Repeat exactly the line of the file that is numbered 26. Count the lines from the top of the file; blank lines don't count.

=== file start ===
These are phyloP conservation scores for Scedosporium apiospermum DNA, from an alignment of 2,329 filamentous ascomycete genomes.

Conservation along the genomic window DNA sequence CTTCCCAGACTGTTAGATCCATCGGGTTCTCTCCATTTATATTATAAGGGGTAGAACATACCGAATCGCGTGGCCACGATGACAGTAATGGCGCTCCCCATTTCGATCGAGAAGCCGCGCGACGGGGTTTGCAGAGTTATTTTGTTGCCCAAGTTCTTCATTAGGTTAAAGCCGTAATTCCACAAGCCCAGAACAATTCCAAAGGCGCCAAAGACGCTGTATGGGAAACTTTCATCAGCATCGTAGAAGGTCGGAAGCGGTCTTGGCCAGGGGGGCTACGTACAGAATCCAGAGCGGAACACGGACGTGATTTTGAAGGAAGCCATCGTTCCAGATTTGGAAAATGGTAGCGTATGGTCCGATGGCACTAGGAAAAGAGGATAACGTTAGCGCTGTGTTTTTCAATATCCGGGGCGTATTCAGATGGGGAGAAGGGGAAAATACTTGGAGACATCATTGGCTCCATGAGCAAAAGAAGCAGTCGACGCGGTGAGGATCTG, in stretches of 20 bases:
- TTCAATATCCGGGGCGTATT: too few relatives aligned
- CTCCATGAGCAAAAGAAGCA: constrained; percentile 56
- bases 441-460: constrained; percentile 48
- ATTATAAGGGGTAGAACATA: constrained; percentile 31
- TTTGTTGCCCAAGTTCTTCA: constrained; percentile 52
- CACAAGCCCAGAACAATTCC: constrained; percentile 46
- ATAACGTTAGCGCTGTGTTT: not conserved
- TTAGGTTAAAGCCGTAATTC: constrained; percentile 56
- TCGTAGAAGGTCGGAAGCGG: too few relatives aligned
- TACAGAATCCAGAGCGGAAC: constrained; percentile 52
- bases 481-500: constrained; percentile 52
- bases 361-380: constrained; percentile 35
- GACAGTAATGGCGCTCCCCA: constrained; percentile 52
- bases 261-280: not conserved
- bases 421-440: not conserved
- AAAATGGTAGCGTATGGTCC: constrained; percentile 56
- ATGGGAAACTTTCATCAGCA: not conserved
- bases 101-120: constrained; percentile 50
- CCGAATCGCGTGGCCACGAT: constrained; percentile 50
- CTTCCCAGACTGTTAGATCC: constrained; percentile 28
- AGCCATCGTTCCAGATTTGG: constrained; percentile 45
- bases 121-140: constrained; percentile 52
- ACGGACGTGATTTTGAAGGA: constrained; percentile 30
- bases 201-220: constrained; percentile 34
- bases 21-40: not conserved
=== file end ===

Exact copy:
- bases 201-220: constrained; percentile 34